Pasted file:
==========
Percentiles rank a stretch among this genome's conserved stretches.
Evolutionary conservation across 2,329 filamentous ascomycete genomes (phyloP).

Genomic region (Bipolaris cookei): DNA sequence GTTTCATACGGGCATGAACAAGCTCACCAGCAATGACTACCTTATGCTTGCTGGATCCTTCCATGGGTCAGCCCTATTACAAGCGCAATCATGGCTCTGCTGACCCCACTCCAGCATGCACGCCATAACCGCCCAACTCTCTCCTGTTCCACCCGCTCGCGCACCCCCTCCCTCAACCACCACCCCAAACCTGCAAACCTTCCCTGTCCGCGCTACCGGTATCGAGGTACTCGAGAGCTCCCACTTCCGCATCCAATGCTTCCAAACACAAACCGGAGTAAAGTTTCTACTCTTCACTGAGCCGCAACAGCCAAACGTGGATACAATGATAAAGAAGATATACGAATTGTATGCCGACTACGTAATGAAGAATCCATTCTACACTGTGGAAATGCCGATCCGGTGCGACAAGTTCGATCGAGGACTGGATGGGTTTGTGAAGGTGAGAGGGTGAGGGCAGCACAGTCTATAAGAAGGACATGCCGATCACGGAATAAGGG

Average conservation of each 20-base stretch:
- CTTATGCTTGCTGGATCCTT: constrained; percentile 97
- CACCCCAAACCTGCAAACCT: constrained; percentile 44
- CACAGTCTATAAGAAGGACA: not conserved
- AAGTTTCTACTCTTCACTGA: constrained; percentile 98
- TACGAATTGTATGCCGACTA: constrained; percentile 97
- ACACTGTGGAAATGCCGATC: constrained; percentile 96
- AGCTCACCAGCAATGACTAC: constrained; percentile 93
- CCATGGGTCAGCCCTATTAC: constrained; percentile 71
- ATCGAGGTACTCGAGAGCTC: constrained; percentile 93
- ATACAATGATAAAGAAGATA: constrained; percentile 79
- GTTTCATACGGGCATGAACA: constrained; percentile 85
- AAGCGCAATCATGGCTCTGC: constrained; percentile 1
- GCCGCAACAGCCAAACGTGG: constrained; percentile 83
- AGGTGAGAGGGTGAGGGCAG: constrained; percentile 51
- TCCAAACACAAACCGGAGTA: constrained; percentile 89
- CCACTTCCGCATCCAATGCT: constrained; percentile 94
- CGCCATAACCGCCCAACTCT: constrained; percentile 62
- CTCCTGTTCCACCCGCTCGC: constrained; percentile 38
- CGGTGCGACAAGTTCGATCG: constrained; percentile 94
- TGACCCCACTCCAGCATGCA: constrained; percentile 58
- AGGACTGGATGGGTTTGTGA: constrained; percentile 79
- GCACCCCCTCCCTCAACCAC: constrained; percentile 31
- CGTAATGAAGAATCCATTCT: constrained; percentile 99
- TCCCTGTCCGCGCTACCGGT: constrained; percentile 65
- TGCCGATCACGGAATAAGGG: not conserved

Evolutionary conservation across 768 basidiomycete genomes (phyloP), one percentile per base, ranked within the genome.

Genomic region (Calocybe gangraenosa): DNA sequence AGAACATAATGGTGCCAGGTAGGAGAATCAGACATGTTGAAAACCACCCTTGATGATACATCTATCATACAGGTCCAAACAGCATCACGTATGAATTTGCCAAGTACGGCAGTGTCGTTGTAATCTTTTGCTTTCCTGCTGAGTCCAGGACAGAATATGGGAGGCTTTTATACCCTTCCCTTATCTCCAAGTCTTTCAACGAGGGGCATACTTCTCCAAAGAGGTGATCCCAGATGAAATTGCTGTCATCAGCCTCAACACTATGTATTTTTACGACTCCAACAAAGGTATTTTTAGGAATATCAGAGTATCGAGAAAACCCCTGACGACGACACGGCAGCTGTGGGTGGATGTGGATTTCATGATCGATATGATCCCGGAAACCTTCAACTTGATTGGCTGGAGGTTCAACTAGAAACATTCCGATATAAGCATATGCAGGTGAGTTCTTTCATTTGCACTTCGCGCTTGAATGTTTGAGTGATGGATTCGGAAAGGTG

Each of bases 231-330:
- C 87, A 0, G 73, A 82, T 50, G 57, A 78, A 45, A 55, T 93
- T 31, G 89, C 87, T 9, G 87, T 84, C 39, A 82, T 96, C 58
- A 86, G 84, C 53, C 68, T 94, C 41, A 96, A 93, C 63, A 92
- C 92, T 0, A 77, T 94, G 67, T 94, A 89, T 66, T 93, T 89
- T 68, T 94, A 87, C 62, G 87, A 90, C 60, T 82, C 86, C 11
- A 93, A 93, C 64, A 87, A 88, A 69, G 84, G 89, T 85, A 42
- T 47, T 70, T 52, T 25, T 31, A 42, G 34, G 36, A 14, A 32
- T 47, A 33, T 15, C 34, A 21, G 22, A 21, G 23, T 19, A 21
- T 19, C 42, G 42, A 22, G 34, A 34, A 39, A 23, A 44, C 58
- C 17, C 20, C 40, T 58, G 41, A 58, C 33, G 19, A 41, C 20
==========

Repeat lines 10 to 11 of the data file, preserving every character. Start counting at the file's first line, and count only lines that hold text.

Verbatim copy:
- ACACTGTGGAAATGCCGATC: constrained; percentile 96
- AGCTCACCAGCAATGACTAC: constrained; percentile 93